The Crystal Shard 11. Aegis-fang
Sweat beaded on Bruenor’s hand as he put the key into the dusty lock of the heavy wooden door. This was the beginning of the process that would put all of his skill and experience to the ultimate trial. Like all master dwarven smiths, he had been waiting for this moment with excitement and apprehension since the beginning of his long training.
He had to push hard to swing the door in on the small chamber. Its wood creaked and groaned in protest, having warped and settled since it was last opened many years before. This was a comfort to Bruenor, though, for he dreaded the thought of anyone looking in on his most prized possessions. He glanced around at the dark corridors of this little-used section of the dwarven complex, making sure once more that he hadn’t been followed, then he entered the room, putting his torch in before him to burn away the hanging fringes of many cobwebs.
The only piece of furniture in the room was a wooden, iron-bound box, banded by two heavy chains joined by a huge padlock. Spiderwebs criss-crossed and flowed from every angle of the chest, and a thick layer of dust covered its top. Another good sign, Bruenor noted. He looked out into the hall again, then shut the wooden door as quietly as he could.
He knelt before the chest and placed his torch on the floor beside him. Several webs, licked by its flame, puffed into orange for just an instant, then died away. Bruenor took a small block of wood from his belt pouch and removed a silver key that hung on a chain about his neck. He held the wood block firmly in front of him and, keeping the fingers of his other hand below the level of the padlock as much as possible, gently slid the key into the lock.
Now came the delicate part. Bruenor turned the key slowly, listening. When he heard the tumbler in the lock click, he braced himself and quickly pulled his hand from the key, allowing the mass of the padlock to drop away from its ring, releasing a spring-loaded lever that had been pressed between it and the chest. The small dart knocked into the block of wood, and Bruenor breathed a sigh of relief. Though he had set the trap nearly a century before, he knew that the poison of the Tundra Widowmaker snake had kept its deadly sting.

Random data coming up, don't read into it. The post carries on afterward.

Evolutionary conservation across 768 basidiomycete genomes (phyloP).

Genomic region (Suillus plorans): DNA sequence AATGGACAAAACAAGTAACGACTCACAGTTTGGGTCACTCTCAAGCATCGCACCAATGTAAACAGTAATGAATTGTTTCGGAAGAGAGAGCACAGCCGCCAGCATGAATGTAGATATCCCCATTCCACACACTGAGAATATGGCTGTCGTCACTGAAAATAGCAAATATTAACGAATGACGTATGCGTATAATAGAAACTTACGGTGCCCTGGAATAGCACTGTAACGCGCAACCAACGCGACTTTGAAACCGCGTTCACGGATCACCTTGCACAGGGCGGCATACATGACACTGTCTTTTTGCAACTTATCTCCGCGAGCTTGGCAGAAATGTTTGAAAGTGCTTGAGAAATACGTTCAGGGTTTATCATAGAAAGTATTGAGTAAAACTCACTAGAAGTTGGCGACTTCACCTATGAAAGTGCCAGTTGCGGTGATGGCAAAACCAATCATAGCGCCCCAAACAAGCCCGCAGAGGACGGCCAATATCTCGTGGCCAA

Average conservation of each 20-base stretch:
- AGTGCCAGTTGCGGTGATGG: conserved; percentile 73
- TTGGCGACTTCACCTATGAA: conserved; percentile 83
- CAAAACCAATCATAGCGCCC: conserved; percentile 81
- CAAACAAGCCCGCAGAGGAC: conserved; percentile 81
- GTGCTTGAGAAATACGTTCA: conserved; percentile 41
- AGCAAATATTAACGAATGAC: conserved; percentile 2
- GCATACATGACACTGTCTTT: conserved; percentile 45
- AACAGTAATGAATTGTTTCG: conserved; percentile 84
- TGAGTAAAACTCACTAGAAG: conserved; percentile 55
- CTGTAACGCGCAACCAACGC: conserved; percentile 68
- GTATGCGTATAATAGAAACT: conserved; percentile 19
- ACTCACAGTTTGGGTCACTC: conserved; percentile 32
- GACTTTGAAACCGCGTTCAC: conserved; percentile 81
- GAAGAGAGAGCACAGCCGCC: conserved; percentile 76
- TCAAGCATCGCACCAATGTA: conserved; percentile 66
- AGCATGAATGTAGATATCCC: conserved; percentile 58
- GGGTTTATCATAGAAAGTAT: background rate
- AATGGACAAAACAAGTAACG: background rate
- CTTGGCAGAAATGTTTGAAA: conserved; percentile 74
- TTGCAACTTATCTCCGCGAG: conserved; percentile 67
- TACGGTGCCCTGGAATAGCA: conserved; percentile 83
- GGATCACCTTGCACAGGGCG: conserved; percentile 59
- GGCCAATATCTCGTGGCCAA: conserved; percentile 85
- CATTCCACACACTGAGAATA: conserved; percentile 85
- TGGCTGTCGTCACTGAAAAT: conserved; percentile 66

Sheer excitement overwhelmed Bruenor’s reverence of this moment, and he hurriedly threw the chains back over the chest and blew the dust from its lid. He grasped the lid and started to lift it but suddenly slowed again, recovering his solemn calm and reminding himself of the importance of every action.
Anyone who had come upon this chest and managed to get by the deadly trap would have been pleased with the treasures he found inside. A silver goblet, a bag of gold, and a jeweled though poorly balanced dagger were mixed in among other more personal and less valuable items; a dented helm, old boots, and other similar pieces that would hold little appeal for a thief.
Yet these items were merely a foil. Bruenor pulled them out and dropped them on the dirty floor without a second thought.
The bottom of the heavy chest sat just above the level of the floor, giving no indication that anything more was to be found here. But Bruenor had cunningly cut the floor lower under the chest, fitting the box into the hole so perfectly that even a scrutinizing thief would swear that it sat on the floor. The dwarf poked out a small knothole in the box’s bottom and hooked a stubby finger through the opening. This wood, too, had settled over the years, and Bruenor had to tug mightily to finally pull it free. It came out with a sudden snap, sending Bruenor tumbling backward. He was back at the chest in an instant, peering cautiously over its edge at his greatest treasures.
A block of the purest mithril, a small leather bag; a golden coffer, and a silver scroll tube capped on one end by a diamond were spaced exactly as Bruenor had lain them so long ago.
Bruenor’s hands trembled, and he had to stop and wipe the perspiration from them several times as he removed the precious items from the chest, placing those that would fit in his pack and laying the mithril block on a blanket he had unrolled. Then he quickly replaced the false bottom, taking care to fit the knothole back into the wood perfectly, and put his phony treasure back in place. He chained and locked the box, leaving everything exactly as he had found it, except that he saw no reason to chance accidents by rearming the needle trap.
* * *
Bruenor had constructed his outdoor forge in a hidden nook tucked away at the base of Kelvin’s Cairn. This was a seldom traveled portion of the dwarven valley, the northern end, with Bremen’s Run widening out into the open tundra around the western side of the mountain, and Icewind Pass doing likewise on the east. To his surprise, Bruenor found that the stone here was hard and pure, deeply imbued with the strength of the earth and would serve his small temple well.